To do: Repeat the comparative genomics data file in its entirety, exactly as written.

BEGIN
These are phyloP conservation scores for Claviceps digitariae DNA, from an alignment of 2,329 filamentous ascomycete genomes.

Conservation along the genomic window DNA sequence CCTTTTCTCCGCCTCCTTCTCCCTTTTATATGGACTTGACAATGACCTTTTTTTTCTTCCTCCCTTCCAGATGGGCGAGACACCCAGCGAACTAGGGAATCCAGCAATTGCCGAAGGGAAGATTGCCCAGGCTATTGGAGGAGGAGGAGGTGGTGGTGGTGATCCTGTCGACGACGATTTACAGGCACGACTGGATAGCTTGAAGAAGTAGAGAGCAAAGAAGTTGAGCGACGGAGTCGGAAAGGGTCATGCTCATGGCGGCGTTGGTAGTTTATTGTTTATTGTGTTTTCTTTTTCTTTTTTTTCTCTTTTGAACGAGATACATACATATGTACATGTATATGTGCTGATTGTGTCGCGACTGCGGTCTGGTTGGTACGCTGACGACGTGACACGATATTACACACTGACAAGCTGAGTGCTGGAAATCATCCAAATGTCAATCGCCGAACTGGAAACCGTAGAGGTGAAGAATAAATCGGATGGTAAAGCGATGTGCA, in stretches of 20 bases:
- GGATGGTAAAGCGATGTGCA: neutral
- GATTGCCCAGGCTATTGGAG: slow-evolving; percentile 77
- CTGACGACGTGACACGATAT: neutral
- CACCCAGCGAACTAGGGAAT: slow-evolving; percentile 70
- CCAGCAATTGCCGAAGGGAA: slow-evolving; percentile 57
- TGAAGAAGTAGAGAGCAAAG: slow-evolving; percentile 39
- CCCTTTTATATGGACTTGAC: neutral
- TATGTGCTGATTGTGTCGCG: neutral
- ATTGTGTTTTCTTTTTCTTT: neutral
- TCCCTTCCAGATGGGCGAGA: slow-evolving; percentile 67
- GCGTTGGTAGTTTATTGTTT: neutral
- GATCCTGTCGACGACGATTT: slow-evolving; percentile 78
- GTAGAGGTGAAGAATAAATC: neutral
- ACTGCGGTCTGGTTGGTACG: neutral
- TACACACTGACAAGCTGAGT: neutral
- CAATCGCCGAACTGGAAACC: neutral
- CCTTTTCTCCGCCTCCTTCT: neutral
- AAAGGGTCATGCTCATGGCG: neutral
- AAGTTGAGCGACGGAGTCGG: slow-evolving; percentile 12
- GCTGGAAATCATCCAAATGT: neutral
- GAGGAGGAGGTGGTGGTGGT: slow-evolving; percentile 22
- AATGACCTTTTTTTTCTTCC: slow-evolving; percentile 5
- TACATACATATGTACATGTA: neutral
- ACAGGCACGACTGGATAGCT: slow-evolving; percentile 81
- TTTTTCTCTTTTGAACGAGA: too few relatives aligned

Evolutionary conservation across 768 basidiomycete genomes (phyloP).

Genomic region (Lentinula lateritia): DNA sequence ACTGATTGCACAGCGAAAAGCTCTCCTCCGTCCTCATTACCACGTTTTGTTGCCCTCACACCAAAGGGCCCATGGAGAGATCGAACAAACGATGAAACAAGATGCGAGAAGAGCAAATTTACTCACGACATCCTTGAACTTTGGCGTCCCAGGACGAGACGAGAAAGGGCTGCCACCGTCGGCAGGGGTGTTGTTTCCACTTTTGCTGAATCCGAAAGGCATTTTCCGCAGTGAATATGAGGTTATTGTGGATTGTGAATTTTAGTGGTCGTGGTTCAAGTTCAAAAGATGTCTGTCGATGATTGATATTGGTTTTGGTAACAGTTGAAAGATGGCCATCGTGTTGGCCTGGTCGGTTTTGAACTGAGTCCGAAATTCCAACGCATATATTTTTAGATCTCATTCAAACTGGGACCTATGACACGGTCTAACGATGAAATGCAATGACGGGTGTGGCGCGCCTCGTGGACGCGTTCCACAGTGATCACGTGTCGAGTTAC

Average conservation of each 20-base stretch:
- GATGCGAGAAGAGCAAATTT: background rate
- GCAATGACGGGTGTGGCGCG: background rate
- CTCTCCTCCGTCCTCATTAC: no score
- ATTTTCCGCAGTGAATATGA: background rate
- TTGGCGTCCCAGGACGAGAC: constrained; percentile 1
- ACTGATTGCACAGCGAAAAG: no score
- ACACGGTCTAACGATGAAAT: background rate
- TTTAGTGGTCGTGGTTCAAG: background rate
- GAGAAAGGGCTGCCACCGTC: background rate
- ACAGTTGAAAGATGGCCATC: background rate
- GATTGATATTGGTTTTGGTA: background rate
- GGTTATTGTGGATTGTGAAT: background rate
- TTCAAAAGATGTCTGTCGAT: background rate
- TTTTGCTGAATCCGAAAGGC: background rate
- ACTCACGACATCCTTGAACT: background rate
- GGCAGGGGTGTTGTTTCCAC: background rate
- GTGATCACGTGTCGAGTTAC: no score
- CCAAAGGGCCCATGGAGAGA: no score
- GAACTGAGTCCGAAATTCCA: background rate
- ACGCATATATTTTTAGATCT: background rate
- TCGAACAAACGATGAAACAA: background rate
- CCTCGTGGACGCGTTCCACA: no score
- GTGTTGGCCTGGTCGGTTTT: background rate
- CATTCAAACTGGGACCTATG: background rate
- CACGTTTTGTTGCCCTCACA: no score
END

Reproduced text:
These are phyloP conservation scores for Claviceps digitariae DNA, from an alignment of 2,329 filamentous ascomycete genomes.

Conservation along the genomic window DNA sequence CCTTTTCTCCGCCTCCTTCTCCCTTTTATATGGACTTGACAATGACCTTTTTTTTCTTCCTCCCTTCCAGATGGGCGAGACACCCAGCGAACTAGGGAATCCAGCAATTGCCGAAGGGAAGATTGCCCAGGCTATTGGAGGAGGAGGAGGTGGTGGTGGTGATCCTGTCGACGACGATTTACAGGCACGACTGGATAGCTTGAAGAAGTAGAGAGCAAAGAAGTTGAGCGACGGAGTCGGAAAGGGTCATGCTCATGGCGGCGTTGGTAGTTTATTGTTTATTGTGTTTTCTTTTTCTTTTTTTTCTCTTTTGAACGAGATACATACATATGTACATGTATATGTGCTGATTGTGTCGCGACTGCGGTCTGGTTGGTACGCTGACGACGTGACACGATATTACACACTGACAAGCTGAGTGCTGGAAATCATCCAAATGTCAATCGCCGAACTGGAAACCGTAGAGGTGAAGAATAAATCGGATGGTAAAGCGATGTGCA, in stretches of 20 bases:
- GGATGGTAAAGCGATGTGCA: neutral
- GATTGCCCAGGCTATTGGAG: slow-evolving; percentile 77
- CTGACGACGTGACACGATAT: neutral
- CACCCAGCGAACTAGGGAAT: slow-evolving; percentile 70
- CCAGCAATTGCCGAAGGGAA: slow-evolving; percentile 57
- TGAAGAAGTAGAGAGCAAAG: slow-evolving; percentile 39
- CCCTTTTATATGGACTTGAC: neutral
- TATGTGCTGATTGTGTCGCG: neutral
- ATTGTGTTTTCTTTTTCTTT: neutral
- TCCCTTCCAGATGGGCGAGA: slow-evolving; percentile 67
- GCGTTGGTAGTTTATTGTTT: neutral
- GATCCTGTCGACGACGATTT: slow-evolving; percentile 78
- GTAGAGGTGAAGAATAAATC: neutral
- ACTGCGGTCTGGTTGGTACG: neutral
- TACACACTGACAAGCTGAGT: neutral
- CAATCGCCGAACTGGAAACC: neutral
- CCTTTTCTCCGCCTCCTTCT: neutral
- AAAGGGTCATGCTCATGGCG: neutral
- AAGTTGAGCGACGGAGTCGG: slow-evolving; percentile 12
- GCTGGAAATCATCCAAATGT: neutral
- GAGGAGGAGGTGGTGGTGGT: slow-evolving; percentile 22
- AATGACCTTTTTTTTCTTCC: slow-evolving; percentile 5
- TACATACATATGTACATGTA: neutral
- ACAGGCACGACTGGATAGCT: slow-evolving; percentile 81
- TTTTTCTCTTTTGAACGAGA: too few relatives aligned

Evolutionary conservation across 768 basidiomycete genomes (phyloP).

Genomic region (Lentinula lateritia): DNA sequence ACTGATTGCACAGCGAAAAGCTCTCCTCCGTCCTCATTACCACGTTTTGTTGCCCTCACACCAAAGGGCCCATGGAGAGATCGAACAAACGATGAAACAAGATGCGAGAAGAGCAAATTTACTCACGACATCCTTGAACTTTGGCGTCCCAGGACGAGACGAGAAAGGGCTGCCACCGTCGGCAGGGGTGTTGTTTCCACTTTTGCTGAATCCGAAAGGCATTTTCCGCAGTGAATATGAGGTTATTGTGGATTGTGAATTTTAGTGGTCGTGGTTCAAGTTCAAAAGATGTCTGTCGATGATTGATATTGGTTTTGGTAACAGTTGAAAGATGGCCATCGTGTTGGCCTGGTCGGTTTTGAACTGAGTCCGAAATTCCAACGCATATATTTTTAGATCTCATTCAAACTGGGACCTATGACACGGTCTAACGATGAAATGCAATGACGGGTGTGGCGCGCCTCGTGGACGCGTTCCACAGTGATCACGTGTCGAGTTAC

Average conservation of each 20-base stretch:
- GATGCGAGAAGAGCAAATTT: background rate
- GCAATGACGGGTGTGGCGCG: background rate
- CTCTCCTCCGTCCTCATTAC: no score
- ATTTTCCGCAGTGAATATGA: background rate
- TTGGCGTCCCAGGACGAGAC: constrained; percentile 1
- ACTGATTGCACAGCGAAAAG: no score
- ACACGGTCTAACGATGAAAT: background rate
- TTTAGTGGTCGTGGTTCAAG: background rate
- GAGAAAGGGCTGCCACCGTC: background rate
- ACAGTTGAAAGATGGCCATC: background rate
- GATTGATATTGGTTTTGGTA: background rate
- GGTTATTGTGGATTGTGAAT: background rate
- TTCAAAAGATGTCTGTCGAT: background rate
- TTTTGCTGAATCCGAAAGGC: background rate
- ACTCACGACATCCTTGAACT: background rate
- GGCAGGGGTGTTGTTTCCAC: background rate
- GTGATCACGTGTCGAGTTAC: no score
- CCAAAGGGCCCATGGAGAGA: no score
- GAACTGAGTCCGAAATTCCA: background rate
- ACGCATATATTTTTAGATCT: background rate
- TCGAACAAACGATGAAACAA: background rate
- CCTCGTGGACGCGTTCCACA: no score
- GTGTTGGCCTGGTCGGTTTT: background rate
- CATTCAAACTGGGACCTATG: background rate
- CACGTTTTGTTGCCCTCACA: no score